Expatriate Leadership in Asia: Aperio Behavioural Preferences Insight Tool
Some might argue that a good leader should be able to lead effectively anywhere, but leadership styles that work in one part of the world don’t always translate to success in another. Research has shown that Western work behaviours can have the opposite effect in the Asian context.
Professor Giles Hirst, Director of Product Development for Aperio and Chair of Leadership for the Australian National University, discusses the Behavioural Preferences Insight Tool and how it can help shed light on workplace behaviours that are more successful within the Asian context for multinational organisations.
Multinational organisations are increasingly sending high-performing leaders to work outside of their home countries as expatriates on international assignments. It’s an expensive endeavour to uproot an employee (and sometimes a family) and presents a new set of challenges that extend beyond the normal work/life framework.
It can be an exciting time for a leader to be presented with a new set of challenges and the opportunity to grow the business by applying past successes within a new context. But the behaviours and leadership styles that work in one environment do not always apply in another, and there are instances when a leader’s capabilities can be, literally, lost in translation.
Much effort has gone into identifying a leader who can succeed across a range of contexts. Organisations use personality and work preferences tools to identify employees who possess the aptitudes and styles for special projects and to send on international assignments. And while there is nothing wrong with this process, the problem lies with the tools utilised. The vast majority of psychometric tools have been developed for the Anglo-European work environment and reflect the values and assumptions of those contexts. Yet behaviours that have proven successful in these cultures don’t necessarily achieve the same positive results in others, especially ones with different values and motivating factors.
To help multinational organisations better identify which behavioural work preferences succeed in the Asia Pacific context, Professor Giles Hirst, Director of Product Development at Aperio, and his colleagues conducted interviews with thousands of regional business leaders from multinational organisations across a diverse set of industries to develop the Behavioural Preferences Insight (BPI) tool.
The Aperio BPI selection tool aims to help multinational organisations fit the right employees in the right roles within the Asia Pacific context.
“There are some remarkably universal characteristics among us, regardless of culture,” says Dr Hirst, “like our desire to learn and build relationships. But there are also some cultural differences that need to be acknowledged when looking at leadership and employee work styles.”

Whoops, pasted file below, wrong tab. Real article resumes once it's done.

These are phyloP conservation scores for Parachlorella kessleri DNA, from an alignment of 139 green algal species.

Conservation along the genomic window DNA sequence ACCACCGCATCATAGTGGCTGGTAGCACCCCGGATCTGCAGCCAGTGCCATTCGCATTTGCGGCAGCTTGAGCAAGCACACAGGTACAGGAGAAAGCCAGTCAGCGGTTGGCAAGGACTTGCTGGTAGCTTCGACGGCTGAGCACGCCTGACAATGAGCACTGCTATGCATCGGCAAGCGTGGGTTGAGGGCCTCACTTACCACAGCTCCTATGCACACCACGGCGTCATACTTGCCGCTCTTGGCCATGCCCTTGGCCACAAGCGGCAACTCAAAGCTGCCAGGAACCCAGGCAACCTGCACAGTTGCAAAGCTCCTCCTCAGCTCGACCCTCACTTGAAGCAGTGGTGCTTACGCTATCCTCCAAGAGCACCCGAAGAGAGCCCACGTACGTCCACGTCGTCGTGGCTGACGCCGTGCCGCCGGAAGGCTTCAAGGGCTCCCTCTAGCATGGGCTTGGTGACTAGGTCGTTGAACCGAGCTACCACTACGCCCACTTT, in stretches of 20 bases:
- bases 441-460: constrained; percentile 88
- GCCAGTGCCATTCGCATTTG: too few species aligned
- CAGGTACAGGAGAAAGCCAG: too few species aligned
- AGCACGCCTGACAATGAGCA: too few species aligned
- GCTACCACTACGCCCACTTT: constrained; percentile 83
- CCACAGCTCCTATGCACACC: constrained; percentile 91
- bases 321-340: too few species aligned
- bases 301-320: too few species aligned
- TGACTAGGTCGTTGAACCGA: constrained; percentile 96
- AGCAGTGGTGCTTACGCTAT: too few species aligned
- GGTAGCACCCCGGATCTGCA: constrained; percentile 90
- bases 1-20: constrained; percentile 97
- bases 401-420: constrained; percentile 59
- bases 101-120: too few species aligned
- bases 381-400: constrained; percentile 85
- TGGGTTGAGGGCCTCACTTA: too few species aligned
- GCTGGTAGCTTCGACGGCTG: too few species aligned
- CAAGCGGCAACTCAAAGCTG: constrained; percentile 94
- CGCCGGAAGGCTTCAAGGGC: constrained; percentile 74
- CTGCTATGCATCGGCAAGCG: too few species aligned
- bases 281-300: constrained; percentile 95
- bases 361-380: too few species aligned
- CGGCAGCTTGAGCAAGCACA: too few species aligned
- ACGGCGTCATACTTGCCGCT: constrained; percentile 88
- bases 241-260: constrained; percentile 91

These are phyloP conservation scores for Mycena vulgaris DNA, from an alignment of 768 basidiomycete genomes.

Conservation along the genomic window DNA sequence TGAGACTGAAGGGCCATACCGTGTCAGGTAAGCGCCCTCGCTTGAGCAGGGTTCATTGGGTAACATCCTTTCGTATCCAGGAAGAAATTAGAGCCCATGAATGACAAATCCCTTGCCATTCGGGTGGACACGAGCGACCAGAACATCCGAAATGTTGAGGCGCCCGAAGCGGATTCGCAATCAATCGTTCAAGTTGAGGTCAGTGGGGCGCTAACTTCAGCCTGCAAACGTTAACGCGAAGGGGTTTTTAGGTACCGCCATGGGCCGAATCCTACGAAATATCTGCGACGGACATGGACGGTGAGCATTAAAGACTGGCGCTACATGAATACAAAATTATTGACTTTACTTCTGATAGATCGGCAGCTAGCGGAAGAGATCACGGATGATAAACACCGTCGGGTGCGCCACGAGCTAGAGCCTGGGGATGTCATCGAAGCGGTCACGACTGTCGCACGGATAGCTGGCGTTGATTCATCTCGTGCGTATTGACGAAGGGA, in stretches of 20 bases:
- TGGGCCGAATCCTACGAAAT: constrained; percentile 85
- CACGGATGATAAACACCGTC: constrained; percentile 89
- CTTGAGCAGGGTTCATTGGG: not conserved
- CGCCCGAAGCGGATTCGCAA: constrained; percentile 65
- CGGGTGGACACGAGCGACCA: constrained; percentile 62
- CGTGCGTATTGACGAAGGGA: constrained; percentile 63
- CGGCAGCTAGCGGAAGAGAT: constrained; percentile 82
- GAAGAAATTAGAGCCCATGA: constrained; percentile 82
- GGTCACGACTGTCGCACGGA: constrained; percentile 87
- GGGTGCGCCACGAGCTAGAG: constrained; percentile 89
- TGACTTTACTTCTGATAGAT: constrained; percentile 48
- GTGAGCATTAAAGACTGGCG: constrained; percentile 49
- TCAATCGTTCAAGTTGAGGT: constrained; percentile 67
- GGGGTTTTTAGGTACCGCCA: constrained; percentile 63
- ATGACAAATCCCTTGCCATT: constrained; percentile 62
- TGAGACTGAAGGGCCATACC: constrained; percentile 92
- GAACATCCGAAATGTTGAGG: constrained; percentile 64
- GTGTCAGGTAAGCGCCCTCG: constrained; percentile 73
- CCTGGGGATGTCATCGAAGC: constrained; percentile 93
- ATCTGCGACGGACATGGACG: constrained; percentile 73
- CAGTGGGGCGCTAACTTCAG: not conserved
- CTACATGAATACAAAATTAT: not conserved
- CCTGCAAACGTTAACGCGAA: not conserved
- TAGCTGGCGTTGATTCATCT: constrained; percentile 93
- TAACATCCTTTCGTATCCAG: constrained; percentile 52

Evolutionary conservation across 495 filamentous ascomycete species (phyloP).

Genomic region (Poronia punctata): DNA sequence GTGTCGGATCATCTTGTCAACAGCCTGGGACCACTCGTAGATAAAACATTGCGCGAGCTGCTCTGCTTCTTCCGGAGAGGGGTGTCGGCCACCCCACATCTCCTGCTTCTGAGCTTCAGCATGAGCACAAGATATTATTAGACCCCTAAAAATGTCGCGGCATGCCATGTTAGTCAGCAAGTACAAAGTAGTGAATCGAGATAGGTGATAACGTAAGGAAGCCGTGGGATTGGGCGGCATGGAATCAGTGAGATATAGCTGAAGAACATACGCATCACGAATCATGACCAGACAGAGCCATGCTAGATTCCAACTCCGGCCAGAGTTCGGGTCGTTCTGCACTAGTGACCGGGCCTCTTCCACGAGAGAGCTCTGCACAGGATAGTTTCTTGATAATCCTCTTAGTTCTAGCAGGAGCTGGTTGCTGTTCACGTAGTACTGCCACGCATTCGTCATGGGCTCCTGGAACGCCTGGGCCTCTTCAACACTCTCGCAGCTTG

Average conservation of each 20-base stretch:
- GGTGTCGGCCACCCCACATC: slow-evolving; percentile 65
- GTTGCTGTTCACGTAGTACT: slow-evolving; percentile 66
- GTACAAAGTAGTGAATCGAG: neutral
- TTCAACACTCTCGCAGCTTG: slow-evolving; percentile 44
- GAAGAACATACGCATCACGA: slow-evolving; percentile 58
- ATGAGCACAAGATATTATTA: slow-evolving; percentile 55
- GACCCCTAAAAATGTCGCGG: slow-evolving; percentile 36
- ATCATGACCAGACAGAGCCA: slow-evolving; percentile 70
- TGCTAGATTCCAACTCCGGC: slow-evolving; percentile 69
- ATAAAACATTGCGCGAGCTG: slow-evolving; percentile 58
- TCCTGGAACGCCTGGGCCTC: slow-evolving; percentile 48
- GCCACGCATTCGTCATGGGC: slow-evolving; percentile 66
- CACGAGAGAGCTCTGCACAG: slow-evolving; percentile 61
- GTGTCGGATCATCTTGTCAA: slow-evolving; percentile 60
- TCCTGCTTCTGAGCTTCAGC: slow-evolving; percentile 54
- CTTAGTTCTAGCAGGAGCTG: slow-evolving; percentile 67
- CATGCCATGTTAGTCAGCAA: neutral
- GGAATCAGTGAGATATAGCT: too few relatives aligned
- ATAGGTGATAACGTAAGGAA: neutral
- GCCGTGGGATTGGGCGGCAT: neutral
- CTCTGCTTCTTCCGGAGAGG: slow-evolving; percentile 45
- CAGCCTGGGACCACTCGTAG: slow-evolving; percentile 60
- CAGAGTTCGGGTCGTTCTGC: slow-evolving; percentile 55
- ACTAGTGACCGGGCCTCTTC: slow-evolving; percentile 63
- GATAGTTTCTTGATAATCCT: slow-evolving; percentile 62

The degree to which some societies accept the unequal distribution of power (also referred to as power distance) differs between Western and Asian cultures. And knowing how to navigate and manage in one environment, then adapt that leadership style to a new one, is a key component to becoming a successful expatriate leader.
For example, in the western context, leaders are more accustomed to a direct style of conflict, yet it is well documented that in some Asian cultures, a more harmonious resolution leads to greater success.
“Our tool is designed to encourage potential and current employees to move away from choosing the most socially desirable response in order to get the job,” explains Dr Hirst, “and instead choose an answer from two attractive alternatives–where there is no preferred or “right” option. And this is how a picture of true work preferences emerges.”
The BPI measures behavioural preferences on a bipolar scale. Employees taking the assessment choose between situational options that are direct opposites, like analytical versus intuitive or harmonistic versus individual. When there is no middle ground–an option that can go either way–then an employee is free to select which situation he prefers.
Dr Hirst advises that there’s no prescribed recipe for success or failure when assessing which leaders to send on an international assignment. “It’s important to understand that there are many reasons why one leader might not succeed: a lack of integration into the working environment or the surrounding culture, or one’s family’s ability to adapt.”
However, leaders who have been able to make the transition show the ability to adjust their style to the local context. “They exhibit some general themes around facilitating conversations, encouraging innovation, and demonstrating humility and a willingness to listen. They possess a cultural empathy and a cultural flexibility that allows them to lead across borders.”
To learn more about the Aperio Behavioural Preference Insight tool, visit www.aperiodevelopment.com.
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